It’s Just a Letter

She came to see me at school perhaps weeks after she left the hospital treatment program, probably May (2018). 

She had come from outpatient group on Hastings, gotten a ride (probably told me she got a ride with another patient attending outpatient day programs, which I know now was true), though I was skeptical so thought “she probably walked; typical.” 

She didn’t sit near me to chat. I should have hugged her and asked, What’s up. I was mad at the disorder (that she could not control, but I assumed she could) and thoughtlessly I took it out on her. 

She said program hadn’t worked out in April, she had left—been kicked out for not complying. possibly asked me “What should I do?” Without much thought all I offered was “Well, can you get back in?” I continued to work, doing simple marking, and after a few moments resting on the back table she left in a hurry, and I thought she was being dramatic and willful. As she, fast, headed to the classroom door I said, whined, “What about me?” Let’s talk about me, stupid, to realize I was so screwed up, all the pieces that were not in place, and the one I landed on just then was my personal marital woes. One hundred chances to show compassion, respect, humanity, curiosity, and I was consistent—in not seeing a role.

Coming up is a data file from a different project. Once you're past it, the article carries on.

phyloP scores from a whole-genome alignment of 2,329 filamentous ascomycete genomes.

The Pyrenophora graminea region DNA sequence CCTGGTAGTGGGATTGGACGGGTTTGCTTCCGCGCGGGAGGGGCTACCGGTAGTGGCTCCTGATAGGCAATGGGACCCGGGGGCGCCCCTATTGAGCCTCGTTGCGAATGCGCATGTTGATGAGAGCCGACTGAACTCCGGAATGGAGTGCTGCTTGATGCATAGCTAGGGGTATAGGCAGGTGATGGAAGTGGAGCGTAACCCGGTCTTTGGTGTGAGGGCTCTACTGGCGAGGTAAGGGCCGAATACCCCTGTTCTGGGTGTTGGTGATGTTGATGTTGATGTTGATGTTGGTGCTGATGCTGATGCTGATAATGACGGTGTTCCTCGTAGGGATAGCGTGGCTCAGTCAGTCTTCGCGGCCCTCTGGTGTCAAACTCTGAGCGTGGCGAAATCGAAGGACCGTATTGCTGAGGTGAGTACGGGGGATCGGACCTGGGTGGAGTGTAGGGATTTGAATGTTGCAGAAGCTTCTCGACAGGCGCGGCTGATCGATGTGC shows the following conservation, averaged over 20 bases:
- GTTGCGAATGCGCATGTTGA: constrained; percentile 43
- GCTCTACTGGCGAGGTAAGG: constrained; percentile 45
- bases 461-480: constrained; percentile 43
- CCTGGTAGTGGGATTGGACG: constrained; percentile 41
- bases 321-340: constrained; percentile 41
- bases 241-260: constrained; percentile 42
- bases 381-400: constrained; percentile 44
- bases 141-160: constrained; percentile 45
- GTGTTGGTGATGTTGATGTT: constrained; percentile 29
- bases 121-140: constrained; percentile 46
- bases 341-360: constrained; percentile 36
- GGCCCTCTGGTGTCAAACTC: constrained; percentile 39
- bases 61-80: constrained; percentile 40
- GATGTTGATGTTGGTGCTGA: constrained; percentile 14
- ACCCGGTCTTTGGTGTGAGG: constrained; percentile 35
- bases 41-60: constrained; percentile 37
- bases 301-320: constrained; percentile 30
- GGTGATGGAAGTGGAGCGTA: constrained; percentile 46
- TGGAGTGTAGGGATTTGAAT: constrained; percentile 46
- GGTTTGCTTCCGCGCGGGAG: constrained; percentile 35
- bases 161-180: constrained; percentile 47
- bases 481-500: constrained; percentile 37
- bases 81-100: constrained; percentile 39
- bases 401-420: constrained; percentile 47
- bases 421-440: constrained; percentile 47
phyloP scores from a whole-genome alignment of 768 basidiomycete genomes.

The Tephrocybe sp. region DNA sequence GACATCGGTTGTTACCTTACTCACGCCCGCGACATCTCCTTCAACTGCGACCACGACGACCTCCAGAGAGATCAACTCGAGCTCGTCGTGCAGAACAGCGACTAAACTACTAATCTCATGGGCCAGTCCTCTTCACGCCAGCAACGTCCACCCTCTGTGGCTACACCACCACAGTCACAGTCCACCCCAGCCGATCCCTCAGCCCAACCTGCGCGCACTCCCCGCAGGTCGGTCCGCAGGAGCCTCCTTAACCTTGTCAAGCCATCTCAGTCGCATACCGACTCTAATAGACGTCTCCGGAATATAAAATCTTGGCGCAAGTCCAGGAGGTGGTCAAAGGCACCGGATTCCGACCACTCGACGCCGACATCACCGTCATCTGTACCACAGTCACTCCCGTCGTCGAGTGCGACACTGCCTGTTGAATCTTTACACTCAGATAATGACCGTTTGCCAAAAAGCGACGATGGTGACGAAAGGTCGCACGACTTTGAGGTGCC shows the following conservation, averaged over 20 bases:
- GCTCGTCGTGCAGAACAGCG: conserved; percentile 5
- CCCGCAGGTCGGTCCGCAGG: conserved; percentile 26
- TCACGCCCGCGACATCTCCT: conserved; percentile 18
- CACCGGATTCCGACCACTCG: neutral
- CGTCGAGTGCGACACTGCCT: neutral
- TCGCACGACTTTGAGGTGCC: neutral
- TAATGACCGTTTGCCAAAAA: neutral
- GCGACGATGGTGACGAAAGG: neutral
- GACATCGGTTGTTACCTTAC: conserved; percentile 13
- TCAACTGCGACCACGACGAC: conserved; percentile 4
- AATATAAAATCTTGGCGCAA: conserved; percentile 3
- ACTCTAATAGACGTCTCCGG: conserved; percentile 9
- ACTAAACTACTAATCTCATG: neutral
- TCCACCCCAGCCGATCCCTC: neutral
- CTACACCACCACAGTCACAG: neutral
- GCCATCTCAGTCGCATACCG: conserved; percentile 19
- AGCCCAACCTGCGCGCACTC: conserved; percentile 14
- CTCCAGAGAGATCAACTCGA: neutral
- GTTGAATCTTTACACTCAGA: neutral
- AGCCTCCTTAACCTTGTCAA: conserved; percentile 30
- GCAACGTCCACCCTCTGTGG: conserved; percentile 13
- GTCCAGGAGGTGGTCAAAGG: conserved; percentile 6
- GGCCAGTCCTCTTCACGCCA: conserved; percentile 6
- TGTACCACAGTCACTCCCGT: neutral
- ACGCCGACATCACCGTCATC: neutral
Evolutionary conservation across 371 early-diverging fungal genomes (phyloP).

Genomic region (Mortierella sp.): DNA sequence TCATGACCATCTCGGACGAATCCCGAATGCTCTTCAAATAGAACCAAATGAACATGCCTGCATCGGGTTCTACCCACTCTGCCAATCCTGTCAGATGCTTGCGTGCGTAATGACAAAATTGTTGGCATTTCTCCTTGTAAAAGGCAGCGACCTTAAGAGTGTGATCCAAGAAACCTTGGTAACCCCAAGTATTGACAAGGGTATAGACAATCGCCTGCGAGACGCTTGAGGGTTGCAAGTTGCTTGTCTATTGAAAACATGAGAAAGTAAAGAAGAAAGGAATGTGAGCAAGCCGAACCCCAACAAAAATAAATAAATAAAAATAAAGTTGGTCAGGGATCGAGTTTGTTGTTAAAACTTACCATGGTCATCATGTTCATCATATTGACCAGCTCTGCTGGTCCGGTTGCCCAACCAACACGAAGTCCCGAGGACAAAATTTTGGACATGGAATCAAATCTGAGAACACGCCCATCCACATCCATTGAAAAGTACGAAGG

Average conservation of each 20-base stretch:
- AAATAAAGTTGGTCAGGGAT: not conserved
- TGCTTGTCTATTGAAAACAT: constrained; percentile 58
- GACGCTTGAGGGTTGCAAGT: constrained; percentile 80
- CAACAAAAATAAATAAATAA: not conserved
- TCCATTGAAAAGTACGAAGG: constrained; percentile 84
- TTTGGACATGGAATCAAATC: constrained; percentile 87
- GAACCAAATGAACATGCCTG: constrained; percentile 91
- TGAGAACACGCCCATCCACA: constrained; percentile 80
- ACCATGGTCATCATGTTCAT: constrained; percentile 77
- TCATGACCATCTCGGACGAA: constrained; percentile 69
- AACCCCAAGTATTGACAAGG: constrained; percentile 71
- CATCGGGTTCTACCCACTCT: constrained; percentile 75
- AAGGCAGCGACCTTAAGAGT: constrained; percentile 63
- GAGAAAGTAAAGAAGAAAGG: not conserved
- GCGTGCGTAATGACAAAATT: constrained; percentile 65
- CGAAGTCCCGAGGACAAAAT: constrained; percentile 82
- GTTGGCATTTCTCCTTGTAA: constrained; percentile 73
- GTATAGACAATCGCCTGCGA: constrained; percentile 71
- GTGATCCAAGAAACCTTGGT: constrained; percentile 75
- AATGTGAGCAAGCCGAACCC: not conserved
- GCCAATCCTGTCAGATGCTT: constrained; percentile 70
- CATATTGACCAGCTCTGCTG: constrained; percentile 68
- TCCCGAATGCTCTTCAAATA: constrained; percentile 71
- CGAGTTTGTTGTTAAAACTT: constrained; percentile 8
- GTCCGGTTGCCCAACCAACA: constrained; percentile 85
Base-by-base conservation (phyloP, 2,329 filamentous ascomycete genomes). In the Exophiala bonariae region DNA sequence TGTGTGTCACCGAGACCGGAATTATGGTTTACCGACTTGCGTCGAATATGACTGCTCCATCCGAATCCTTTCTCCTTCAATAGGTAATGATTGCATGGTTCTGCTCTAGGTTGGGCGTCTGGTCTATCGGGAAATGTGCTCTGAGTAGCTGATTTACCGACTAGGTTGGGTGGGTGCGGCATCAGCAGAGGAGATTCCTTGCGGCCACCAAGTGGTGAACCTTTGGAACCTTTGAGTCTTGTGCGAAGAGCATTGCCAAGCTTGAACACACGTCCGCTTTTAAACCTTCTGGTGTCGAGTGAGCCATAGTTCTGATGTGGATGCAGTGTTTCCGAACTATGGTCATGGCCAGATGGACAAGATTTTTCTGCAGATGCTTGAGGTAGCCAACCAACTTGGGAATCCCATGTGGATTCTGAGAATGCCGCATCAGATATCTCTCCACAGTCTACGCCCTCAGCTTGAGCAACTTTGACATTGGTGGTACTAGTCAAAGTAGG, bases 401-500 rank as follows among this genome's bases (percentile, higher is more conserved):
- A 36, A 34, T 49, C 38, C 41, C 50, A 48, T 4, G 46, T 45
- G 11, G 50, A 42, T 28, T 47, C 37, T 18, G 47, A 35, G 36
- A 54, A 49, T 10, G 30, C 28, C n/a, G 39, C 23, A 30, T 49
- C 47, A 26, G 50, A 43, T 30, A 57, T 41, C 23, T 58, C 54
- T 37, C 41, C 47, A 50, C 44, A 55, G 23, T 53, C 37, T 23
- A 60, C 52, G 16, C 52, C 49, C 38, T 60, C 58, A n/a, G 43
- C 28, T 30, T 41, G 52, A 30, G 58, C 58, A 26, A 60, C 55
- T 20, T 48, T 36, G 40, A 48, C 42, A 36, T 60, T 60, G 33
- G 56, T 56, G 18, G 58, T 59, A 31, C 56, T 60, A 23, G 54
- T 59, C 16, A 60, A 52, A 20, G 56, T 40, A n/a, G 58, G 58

I was my mother—but this was a time when I should have been happy, contented, settled and open to hear Gemma out. Instead I was my mother—feeling ripped off without a nurturing, fulfilling, supportive relationship, menopausal, looking for ways to either revive or create my married relationship, trying to dutifully follow while believing he knew what was best because he said he did.